A Grandpa kept a World War II German Tank in His Basement, Fined Almost $300K

An 84-year-old grandpa in a German town known as Heikendorf was recently convicted for possession of illegal weapons. A collection that would wow even a prestigious museum, the old man has World War II artillery and art.

An illegal collection

Originally, the home was searched for stolen Nazi art. They were able to find a bust of Hitler, Nazi uniforms, and other Nazi art and memorabilia. But, authorities made a startling discovery of a humongous German tank in the 84-year-old’s basement. It was found along with a huge collection of World War II artillery. He was tried under Germany’s War Weapons Control Act. This  German law prevents the manufacture, transport, and sale of war weapons.

It is not surprising to find people with WWII memorabilia collections in their homes. However, to keep a German tank for a personal collection is a great dedication to the collection. How he was able to take all the weapons down there, especially the large tank, without much commotion remains a mystery. The only thing the public knows is that the German grandpa bought it as scrap and the majority of the artillery are no longer functional.

Image Source: Flickr

Took an entire troop to take the German tank out of the basement

Back in 2015, when the tank was discovered and was to be confiscated by the government, it took a group of 20 soldiers and about nine hours to take the tank out of the basement. Basically, the difficulty was presented largely due to its lack of tracks.

There are rumors that the man used the tank once, in 1978, as a snowplow but there are no indications of reprimand for his actions. Neighbors and local media also said that the man had made no secret of his collection, it is a wonder why it took so long for authorities to discover what he has hidden in his basement.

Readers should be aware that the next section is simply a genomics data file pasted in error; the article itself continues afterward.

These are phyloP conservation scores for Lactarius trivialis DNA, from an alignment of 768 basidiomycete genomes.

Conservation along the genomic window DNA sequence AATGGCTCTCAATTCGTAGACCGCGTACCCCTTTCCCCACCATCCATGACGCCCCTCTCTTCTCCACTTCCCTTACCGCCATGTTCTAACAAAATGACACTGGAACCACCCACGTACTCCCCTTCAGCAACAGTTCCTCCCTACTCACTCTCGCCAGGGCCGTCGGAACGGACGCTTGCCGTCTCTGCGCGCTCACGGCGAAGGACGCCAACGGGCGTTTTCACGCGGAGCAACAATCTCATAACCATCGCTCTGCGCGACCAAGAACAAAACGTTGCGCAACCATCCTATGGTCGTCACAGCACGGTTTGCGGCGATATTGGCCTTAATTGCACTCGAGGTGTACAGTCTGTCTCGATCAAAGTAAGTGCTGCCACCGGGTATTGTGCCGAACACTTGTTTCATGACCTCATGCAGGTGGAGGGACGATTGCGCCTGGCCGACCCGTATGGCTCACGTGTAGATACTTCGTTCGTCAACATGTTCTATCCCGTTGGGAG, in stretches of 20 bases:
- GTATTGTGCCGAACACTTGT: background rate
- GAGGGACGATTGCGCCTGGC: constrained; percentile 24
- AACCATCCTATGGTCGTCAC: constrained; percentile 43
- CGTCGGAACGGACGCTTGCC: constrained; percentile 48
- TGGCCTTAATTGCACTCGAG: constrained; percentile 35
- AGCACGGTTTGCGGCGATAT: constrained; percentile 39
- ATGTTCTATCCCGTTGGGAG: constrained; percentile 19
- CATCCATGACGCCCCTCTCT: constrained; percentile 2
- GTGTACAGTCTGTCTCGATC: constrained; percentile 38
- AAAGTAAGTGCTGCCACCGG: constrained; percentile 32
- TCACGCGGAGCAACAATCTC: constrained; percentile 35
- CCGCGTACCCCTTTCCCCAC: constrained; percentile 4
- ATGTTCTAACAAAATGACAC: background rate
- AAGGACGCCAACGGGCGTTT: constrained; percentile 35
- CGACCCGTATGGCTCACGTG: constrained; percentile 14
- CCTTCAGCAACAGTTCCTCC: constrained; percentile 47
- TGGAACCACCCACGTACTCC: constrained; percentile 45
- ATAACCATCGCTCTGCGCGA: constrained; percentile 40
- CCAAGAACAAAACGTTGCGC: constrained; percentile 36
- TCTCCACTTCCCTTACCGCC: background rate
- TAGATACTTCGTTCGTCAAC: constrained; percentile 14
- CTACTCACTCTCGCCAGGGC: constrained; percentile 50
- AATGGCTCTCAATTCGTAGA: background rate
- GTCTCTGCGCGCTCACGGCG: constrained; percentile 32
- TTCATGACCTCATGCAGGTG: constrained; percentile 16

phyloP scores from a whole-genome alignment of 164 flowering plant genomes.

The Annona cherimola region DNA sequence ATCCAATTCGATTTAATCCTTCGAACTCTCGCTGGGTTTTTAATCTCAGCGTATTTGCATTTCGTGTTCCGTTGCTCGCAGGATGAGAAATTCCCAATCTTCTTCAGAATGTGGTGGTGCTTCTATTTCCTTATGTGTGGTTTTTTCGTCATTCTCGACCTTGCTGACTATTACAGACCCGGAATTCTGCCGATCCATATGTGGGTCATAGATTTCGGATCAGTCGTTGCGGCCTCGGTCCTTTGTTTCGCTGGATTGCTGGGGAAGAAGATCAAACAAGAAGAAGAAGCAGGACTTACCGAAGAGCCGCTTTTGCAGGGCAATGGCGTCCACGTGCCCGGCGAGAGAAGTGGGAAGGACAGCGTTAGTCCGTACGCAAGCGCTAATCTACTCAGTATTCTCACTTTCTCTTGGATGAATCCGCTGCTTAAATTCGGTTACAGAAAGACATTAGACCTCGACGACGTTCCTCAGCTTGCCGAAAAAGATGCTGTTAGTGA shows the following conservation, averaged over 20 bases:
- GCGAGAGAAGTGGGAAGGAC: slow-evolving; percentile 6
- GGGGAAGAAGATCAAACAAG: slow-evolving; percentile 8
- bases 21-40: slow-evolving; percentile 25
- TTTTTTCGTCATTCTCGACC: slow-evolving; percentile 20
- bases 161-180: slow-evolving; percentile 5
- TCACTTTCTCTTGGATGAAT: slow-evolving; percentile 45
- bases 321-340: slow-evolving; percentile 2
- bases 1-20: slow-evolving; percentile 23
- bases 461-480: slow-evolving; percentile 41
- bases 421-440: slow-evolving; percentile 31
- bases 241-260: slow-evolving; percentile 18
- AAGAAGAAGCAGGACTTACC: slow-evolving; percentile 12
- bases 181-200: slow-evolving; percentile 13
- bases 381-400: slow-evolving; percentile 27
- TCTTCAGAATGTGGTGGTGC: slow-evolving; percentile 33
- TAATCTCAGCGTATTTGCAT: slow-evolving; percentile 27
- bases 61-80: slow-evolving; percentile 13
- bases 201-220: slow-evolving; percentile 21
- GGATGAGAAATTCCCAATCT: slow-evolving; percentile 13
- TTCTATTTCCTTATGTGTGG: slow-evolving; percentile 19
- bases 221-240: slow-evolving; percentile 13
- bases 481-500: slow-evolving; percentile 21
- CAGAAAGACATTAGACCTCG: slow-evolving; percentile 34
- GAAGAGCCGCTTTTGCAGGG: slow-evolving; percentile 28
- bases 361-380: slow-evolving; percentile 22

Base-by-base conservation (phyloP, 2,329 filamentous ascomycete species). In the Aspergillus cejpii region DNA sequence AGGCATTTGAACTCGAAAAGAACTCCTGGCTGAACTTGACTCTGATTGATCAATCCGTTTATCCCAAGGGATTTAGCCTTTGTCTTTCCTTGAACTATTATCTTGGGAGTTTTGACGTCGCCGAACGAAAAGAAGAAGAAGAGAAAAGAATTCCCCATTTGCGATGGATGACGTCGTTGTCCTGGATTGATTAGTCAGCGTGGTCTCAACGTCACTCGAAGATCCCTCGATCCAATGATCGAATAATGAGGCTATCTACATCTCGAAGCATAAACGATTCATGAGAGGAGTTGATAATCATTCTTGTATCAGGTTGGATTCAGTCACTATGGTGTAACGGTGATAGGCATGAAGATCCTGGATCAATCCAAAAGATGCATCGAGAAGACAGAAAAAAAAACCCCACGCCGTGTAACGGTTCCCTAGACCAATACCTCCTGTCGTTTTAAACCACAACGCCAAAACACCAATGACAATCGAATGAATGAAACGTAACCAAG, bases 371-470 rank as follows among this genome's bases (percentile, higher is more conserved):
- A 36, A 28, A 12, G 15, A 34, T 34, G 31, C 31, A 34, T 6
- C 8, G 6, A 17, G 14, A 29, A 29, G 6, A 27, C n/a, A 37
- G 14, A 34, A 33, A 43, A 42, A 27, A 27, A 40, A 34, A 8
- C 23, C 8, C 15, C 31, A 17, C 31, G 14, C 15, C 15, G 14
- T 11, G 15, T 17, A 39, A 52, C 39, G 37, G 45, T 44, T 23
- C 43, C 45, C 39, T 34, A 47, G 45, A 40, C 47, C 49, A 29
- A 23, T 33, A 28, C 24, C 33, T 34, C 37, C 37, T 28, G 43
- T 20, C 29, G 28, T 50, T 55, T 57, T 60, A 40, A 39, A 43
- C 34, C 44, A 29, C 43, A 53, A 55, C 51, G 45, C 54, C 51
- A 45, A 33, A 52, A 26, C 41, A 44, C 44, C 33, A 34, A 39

A hefty price to pay for a crazy collection

It took six years for local authorities to investigate and make a ruling against the old man. The decision – the retiree must donate or sell the items to a museum or a collector within the next two years. He is also ordered to pay a $300,000 fine. And he has a suspended prison sentence of 14 months. Thankfully, the courts are also considering lowering the fine to $59,000.

Right now, a US museum is interested in purchasing the tank. Also, a good number of collectors from all over the world have reached out to the old man to buy some of the collection. The Panther tank, the tank in the old man’s collection, is said to be one of the best German tanks in World War II.

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